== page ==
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Success of short-stature corn studied in Indiana

Corn Illustrated: A 2023 Purdue trial looked closely at what it takes to grow short-stature hybrids.

Dan Quinn

January 9, 2024

2 Min Read
View between short corn rows in a field
ZERO IN ON EAR HEIGHT: One big question with short-stature corn is whether you can still harvest ears successfully if they’re closer to the ground. This is short corn in a breeding plot, not in the Purdue trial, but ear height was similar. Tom J. Bechman

New research at Purdue, in partnership with Bayer Crop Science, seeks answers on a hot topic: growing short-stature corn. Bayer and others are bringing short-stature corn to market. Early indications are that these hybrids perform well agronomically and yield nearly as well as full-stature hybrids when grown in the same environment.

However, questions remain. Do these hybrids require higher optimum seeding rates? How challenging are these hybrids to harvest? Here is what was gleaned from the first year of research at Purdue, with major trials at the Agronomy Center for Research and Education (ACRE) near West Lafayette, Ind., and the Pinney-Purdue Ag Center near Wanatah in northwest Indiana, where the soils are lighter and sandy.

Overall, these hybrids show tremendous promise in their ability to yield well and tolerate higher plant populations and narrower rows; however, many physiological and management questions remain and will continue to be pursued.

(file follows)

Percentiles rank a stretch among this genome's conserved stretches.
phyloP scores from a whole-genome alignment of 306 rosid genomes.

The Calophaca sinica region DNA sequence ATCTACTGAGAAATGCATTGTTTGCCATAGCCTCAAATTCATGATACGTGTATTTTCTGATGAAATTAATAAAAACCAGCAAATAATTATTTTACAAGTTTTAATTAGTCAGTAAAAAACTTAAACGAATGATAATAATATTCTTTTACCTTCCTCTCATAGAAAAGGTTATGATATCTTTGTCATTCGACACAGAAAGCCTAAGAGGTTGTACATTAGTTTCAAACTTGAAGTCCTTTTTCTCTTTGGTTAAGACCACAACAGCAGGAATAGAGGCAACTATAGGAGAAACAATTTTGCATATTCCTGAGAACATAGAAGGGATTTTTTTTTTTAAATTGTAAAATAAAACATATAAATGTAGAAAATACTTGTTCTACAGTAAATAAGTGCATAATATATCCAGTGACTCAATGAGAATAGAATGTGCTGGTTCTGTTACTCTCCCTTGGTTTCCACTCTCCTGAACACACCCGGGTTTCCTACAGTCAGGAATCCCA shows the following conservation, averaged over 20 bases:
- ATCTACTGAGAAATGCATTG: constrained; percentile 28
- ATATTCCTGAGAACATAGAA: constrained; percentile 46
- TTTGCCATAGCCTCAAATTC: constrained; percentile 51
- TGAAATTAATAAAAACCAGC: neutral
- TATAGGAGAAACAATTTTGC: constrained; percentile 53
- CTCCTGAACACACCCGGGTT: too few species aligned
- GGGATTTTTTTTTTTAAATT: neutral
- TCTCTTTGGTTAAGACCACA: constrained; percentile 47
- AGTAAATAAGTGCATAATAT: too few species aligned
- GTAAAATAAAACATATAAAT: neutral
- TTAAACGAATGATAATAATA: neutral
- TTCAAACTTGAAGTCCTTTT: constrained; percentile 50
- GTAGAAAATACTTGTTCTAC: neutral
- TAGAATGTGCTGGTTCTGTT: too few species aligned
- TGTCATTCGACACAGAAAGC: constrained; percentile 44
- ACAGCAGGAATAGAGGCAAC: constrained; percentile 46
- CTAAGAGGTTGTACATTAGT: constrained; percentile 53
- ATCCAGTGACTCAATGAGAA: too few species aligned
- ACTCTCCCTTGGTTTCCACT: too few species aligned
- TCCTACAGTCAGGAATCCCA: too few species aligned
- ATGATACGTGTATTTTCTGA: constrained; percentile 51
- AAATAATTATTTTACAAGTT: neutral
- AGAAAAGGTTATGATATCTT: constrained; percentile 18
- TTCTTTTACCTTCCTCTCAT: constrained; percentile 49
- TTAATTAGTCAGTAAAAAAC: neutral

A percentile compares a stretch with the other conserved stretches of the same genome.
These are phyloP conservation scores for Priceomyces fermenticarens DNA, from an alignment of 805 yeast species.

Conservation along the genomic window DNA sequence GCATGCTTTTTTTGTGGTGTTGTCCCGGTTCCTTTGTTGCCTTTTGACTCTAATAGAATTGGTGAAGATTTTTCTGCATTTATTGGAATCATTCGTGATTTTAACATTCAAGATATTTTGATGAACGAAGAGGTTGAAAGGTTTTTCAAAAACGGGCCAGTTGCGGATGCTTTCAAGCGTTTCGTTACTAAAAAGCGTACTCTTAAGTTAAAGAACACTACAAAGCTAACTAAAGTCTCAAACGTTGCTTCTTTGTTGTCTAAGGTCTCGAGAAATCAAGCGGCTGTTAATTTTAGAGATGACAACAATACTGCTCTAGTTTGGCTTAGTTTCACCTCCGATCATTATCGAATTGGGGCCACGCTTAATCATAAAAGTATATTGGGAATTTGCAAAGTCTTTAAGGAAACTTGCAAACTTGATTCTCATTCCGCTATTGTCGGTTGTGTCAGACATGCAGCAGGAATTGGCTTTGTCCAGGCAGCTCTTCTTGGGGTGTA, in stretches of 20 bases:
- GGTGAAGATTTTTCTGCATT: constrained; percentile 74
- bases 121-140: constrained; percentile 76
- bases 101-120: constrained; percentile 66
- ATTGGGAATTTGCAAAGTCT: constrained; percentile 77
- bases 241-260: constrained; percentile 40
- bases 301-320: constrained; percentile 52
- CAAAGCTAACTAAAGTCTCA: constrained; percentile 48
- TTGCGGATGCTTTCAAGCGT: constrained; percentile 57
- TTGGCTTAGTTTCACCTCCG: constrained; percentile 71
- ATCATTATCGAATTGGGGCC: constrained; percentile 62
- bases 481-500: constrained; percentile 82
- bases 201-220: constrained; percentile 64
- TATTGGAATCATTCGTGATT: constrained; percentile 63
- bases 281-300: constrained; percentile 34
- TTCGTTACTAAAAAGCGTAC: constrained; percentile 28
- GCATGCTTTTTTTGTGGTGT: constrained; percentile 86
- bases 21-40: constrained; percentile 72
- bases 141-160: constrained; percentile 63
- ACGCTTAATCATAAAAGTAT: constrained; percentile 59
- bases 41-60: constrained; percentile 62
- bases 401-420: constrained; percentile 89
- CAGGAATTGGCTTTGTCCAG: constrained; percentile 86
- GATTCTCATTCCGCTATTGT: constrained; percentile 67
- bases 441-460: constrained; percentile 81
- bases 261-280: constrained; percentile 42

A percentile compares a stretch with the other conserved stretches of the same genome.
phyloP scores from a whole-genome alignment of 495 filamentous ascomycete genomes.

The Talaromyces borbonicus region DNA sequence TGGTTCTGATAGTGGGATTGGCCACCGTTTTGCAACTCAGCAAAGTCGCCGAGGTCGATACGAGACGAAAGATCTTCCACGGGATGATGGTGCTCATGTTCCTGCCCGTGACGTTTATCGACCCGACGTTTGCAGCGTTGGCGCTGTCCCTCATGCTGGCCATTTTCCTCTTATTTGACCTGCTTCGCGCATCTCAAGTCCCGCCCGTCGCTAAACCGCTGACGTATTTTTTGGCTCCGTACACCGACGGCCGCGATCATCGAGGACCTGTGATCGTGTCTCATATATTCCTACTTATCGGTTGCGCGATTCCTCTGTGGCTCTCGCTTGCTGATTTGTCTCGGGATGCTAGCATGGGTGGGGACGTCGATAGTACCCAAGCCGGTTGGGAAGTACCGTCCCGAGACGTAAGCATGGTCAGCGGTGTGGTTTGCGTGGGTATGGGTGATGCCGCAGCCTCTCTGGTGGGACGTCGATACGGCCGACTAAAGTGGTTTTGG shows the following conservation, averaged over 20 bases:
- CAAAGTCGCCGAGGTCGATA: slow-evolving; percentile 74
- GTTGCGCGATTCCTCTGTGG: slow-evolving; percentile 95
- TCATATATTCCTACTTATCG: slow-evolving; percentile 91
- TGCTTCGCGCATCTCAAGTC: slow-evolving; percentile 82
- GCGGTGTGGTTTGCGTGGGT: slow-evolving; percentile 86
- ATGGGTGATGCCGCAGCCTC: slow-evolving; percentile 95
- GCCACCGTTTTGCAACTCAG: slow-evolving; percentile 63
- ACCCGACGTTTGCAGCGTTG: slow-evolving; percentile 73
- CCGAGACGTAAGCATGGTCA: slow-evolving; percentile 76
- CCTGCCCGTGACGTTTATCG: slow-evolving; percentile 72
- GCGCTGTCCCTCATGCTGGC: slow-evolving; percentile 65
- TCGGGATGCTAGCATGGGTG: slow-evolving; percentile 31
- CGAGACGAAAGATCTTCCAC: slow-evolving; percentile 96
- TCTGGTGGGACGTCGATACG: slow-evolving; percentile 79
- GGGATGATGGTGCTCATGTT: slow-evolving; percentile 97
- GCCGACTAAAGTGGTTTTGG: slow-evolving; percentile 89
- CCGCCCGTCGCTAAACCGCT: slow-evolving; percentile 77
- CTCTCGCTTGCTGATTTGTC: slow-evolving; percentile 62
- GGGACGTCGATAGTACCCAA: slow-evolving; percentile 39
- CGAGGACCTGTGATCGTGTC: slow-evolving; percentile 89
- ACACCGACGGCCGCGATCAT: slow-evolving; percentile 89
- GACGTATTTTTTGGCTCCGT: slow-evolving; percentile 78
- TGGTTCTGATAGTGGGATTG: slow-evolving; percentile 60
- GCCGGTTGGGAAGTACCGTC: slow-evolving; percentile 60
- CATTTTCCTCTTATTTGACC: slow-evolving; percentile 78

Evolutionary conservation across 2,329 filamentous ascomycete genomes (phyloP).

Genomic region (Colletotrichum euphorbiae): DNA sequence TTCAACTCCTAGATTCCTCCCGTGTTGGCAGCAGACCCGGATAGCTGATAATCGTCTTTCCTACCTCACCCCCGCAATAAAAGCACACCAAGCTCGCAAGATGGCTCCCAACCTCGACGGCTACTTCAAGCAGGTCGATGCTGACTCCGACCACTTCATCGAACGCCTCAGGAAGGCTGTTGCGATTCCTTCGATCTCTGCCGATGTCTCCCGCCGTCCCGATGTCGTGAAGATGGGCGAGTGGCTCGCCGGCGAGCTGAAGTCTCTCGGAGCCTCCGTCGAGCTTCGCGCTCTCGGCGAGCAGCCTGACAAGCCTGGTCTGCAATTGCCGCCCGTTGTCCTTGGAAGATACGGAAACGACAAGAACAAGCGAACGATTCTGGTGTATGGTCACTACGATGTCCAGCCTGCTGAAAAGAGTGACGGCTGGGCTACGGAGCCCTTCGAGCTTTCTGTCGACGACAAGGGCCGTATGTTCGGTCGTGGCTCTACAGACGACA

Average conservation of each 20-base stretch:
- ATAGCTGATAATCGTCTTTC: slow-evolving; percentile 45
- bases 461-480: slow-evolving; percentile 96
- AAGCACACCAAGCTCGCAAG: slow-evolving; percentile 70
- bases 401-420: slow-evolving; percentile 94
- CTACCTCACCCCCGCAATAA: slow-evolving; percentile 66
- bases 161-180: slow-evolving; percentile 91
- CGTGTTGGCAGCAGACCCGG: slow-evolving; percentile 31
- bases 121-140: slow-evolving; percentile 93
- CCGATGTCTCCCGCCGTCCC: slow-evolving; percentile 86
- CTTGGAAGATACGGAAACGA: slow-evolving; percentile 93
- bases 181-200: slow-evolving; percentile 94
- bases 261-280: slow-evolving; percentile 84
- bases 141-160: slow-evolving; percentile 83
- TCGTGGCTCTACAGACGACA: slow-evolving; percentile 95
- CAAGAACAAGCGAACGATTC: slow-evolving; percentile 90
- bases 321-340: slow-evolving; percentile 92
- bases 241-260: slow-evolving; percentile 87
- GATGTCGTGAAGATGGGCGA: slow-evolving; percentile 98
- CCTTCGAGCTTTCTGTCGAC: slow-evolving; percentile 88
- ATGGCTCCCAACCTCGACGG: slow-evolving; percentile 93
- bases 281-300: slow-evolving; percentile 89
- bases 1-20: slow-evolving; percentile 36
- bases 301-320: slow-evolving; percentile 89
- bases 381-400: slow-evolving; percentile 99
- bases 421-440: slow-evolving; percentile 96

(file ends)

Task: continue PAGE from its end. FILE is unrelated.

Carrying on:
Ear height challenge

One of the biggest challenges these hybrids face is ear height and harvestability. Corn ear position on the main stem must maintain specific heights above the soil surface to be properly harvested by current combine headers and to avoid any additional wear on machines. Ear height is measured from the soil surface to the point where the ear shank attaches to the main stem.  

Related:Will short-stature corn be next evolution?

For example, 2023 research at Purdue observed a fairly strong relationship between ear height and yield once ear height dropped below 23 to 24 inches. The relationship to yield became much weaker when ear height was above this threshold. Take a closer look at the graph below.

A line graph illustrating the relationship between ear height and yield

Based on that research, corn ear height was dictated by hybrid selection, planting date, growing season environmental conditions and management practices. Each of these factors will remain important when adopting short-stature hybrids.

Overall, these hybrids showcase the potential to improve U.S. corn production by improving resiliency to adverse weather conditions and helping the ease and efficiency of in-season nutrient and crop protection applications. However, further research will be required to fully understand this new corn hybrid system.

Erick Olivia, a master’s graduate assistant student, contributed to this article.

About the Author(s)

Dan Quinn

Dan Quinn is the Purdue Extension corn specialist. Email him at [email protected].

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